Wild honey

Recently I caught a BBC documentary about pig farmer Jimmy Doherty’s visit to Nepal to gather honey with the local people using traditional methods in a highly risky situation.

As a ‘honey hunter’ Jimmy must scale a massive cliff to reach the home of more than two million bees and dangle 200 feet up to get their honey. If successful, the reward is not only to learn more about these amazing bees, but also to taste one of nature’s finest bounties, beautiful wild honey.

To make matters trickier, Jimmy doesn’t speak Nepali, and his hosts controlling the rope ladder from which he dangled didn’t speak any English. What’s more, these aren’t your friendly, common or garden honey bees. Due to the high altitudes in which they live, these bees are much larger. Jimmy’s medical advisers estimated that while he could get away with being stung a couple of times, more than seven stings would probably be fatal. The Nepalese protect themselves with simple smocks which leave the hands and feet exposed; Jimmy covered everything. Nevertheless, he somehow got stung three times.

The people who’ve gathered honey in this way for generations have built up a number of customs and superstitions around the practice. Some of these are quite sensible, like the rule that they always leave at least half the hives untouched, which ensures that plenty of colonies survive for the next year. Other pre-gathering rituals make less sense. They apparently take some time deciding when to make the climb and the decision hinges on such factors as the phase of the moon, the types of clouds observed and the condition of a newly-slaughtered sheep’s entrails.

Superstitions seem to arise most readily when there are many factors at least partly out of human control – although this video-clip shows at least one peril that could easily have been avoided. It’s not just the Nepalese honey hunters – most hunting cultures have pre-hunt good luck rituals. Historically sailors have also been quite superstitious, again perhaps due to the many risks of extended periods at sea and the capricious nature of the weather.

HMS BeagleIf you’re just rounding Cape Horn and the mother of all storms blows up, then even if you are incredibly rational and do everything right, it still might not save you. Hunting for food is vital to the survival of the group, but also a risky and unpredictable business. The prey might have moved on to more remote pastures or be in a particularly aggressive mood and injure members of the hunting party. Back in Nepal, I imagine that even today’s experts would still have trouble divining the moods of the bees or the stability the of the cliffs on which they nest. In all cases, there’s a factor that is out of human control.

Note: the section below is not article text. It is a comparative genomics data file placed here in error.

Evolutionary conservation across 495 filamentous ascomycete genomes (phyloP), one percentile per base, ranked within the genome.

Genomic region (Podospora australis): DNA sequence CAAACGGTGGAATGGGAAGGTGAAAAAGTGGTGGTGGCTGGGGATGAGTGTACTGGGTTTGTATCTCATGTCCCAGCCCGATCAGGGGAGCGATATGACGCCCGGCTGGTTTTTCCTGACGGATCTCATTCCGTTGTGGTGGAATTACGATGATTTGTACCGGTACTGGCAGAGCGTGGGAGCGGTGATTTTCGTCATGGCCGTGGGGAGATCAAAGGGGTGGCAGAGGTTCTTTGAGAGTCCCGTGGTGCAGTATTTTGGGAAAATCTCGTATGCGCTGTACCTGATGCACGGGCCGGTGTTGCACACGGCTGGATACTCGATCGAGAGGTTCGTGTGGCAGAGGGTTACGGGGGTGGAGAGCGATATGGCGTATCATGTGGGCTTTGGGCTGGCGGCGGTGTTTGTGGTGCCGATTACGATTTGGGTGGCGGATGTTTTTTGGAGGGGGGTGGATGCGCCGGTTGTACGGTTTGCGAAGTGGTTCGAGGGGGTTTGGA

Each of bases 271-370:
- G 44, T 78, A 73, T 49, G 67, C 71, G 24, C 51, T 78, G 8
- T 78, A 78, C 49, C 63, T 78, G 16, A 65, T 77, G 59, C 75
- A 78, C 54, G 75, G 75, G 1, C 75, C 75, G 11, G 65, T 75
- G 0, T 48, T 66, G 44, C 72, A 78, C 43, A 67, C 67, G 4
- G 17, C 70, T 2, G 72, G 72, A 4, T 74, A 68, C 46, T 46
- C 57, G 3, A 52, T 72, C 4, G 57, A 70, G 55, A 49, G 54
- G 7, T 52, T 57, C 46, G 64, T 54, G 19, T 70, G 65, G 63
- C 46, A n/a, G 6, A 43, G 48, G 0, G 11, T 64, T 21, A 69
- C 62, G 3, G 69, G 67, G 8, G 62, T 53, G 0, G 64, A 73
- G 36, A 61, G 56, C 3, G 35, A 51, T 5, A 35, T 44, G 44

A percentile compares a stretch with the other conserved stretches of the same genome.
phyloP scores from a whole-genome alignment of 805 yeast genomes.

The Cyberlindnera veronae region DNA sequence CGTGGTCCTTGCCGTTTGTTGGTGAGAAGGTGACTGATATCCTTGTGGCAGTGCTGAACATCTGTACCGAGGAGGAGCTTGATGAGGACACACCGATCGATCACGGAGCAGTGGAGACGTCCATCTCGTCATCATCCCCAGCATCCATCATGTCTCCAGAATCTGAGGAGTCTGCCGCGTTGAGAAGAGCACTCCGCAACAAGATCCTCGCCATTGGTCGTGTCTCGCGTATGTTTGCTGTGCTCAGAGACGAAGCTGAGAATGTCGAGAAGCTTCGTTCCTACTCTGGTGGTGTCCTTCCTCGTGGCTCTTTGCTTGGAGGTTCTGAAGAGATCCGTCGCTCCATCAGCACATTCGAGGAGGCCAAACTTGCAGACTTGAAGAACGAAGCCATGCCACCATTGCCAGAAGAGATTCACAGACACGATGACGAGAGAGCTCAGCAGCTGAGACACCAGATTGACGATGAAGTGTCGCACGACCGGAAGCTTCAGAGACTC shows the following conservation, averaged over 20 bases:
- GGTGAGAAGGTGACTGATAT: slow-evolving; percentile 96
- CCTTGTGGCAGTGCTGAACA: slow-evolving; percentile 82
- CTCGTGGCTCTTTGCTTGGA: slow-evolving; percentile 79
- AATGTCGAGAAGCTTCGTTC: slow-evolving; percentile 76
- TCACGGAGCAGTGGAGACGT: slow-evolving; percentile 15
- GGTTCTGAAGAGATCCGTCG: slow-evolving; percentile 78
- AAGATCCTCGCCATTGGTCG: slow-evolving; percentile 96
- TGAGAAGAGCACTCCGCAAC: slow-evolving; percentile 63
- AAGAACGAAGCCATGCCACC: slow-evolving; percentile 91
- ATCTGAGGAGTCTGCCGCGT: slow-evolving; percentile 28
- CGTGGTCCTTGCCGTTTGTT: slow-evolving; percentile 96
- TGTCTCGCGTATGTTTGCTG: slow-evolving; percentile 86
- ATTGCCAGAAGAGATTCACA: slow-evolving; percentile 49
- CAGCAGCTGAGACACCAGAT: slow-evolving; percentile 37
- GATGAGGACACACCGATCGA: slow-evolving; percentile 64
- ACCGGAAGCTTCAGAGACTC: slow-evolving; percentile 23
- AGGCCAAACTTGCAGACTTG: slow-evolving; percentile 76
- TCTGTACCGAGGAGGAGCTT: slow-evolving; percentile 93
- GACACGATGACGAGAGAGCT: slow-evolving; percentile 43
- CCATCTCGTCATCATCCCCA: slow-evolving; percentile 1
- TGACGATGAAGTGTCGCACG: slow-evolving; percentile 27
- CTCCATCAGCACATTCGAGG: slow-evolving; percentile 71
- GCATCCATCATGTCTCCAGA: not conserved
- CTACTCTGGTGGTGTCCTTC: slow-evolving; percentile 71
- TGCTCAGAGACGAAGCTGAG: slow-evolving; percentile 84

To confuse things further, many superstitious beliefs mix readily with more useful ones. There are some pretty good reasons for not walking under a ladder that have nothing to do with the Holy Trinity or triangles and pyramids. In another example, there is a mariners’ rhyme which reads:

Trace in the sky a painters brush,
Then winds around you soon will rush

Long wispy cirrus clouds which can resemble a brush are indicative of a warm front approaching, bringing rain and wind. So there can be some truth to such folklore. Maybe the Nepalese honey hunters’ superstitions relating to clouds were also somewhat informative. However, it’s hard to imagine what genuine insights they could glean from a sheep’s intestine.

So in the face of situations beyond their control why do people resort to superstition?

It seems to me, with my armchair psychologist hat on, that us humans are especially uncomfortable when we don’t feel in control of our destiny. When in risky situations, with large elements of luck involved, we seem more likely to come up with superstitious rituals intended to protect us or predict the outcome. It might not help, but it makes us feel like we’re doing something when really nothing can be done. Put like that, it seems like a mild form of obsessive-compulsive disorder and I guess it’s somewhat understandable that people in risky situations would get anxious.

So the answer seems to be “comfort”. Superstitious rituals that provide comfort are often harmless, unless they distract people from genuinely useful actions or make it harder for them to make the right decisions about the risks they’re taking.